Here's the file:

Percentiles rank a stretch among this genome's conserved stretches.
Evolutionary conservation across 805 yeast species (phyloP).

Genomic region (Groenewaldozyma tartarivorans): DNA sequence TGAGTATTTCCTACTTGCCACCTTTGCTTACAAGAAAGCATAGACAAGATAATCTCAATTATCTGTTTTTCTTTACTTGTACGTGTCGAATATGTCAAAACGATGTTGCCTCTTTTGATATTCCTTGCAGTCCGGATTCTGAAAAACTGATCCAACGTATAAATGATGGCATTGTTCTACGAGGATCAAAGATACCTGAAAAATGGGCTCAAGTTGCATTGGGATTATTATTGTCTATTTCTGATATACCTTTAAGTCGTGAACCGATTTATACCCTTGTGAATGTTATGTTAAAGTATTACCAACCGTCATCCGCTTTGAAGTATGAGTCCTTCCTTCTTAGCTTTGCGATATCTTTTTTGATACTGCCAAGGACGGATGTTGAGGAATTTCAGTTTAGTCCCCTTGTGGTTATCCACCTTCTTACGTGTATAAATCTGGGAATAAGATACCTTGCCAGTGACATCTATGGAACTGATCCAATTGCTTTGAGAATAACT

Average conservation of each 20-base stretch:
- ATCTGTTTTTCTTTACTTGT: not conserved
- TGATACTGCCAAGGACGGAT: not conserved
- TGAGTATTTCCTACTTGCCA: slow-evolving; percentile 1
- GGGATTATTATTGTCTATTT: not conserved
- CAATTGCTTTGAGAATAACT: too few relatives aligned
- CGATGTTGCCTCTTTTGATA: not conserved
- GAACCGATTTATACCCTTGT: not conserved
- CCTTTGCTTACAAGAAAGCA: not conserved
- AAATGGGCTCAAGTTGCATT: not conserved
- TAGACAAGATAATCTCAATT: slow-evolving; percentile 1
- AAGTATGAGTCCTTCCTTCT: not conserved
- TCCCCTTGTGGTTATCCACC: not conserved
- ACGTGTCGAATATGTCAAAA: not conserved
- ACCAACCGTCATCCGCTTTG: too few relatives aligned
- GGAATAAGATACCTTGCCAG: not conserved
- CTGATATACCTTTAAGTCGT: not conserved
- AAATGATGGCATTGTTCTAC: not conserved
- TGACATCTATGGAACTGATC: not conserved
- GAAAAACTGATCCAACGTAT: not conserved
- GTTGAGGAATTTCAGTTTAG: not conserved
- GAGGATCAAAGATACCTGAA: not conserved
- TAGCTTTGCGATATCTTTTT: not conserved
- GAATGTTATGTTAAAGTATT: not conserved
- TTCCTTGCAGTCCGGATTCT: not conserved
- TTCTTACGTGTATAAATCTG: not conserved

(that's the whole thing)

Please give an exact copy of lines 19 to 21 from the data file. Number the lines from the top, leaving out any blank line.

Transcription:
- GGAATAAGATACCTTGCCAG: not conserved
- CTGATATACCTTTAAGTCGT: not conserved
- AAATGATGGCATTGTTCTAC: not conserved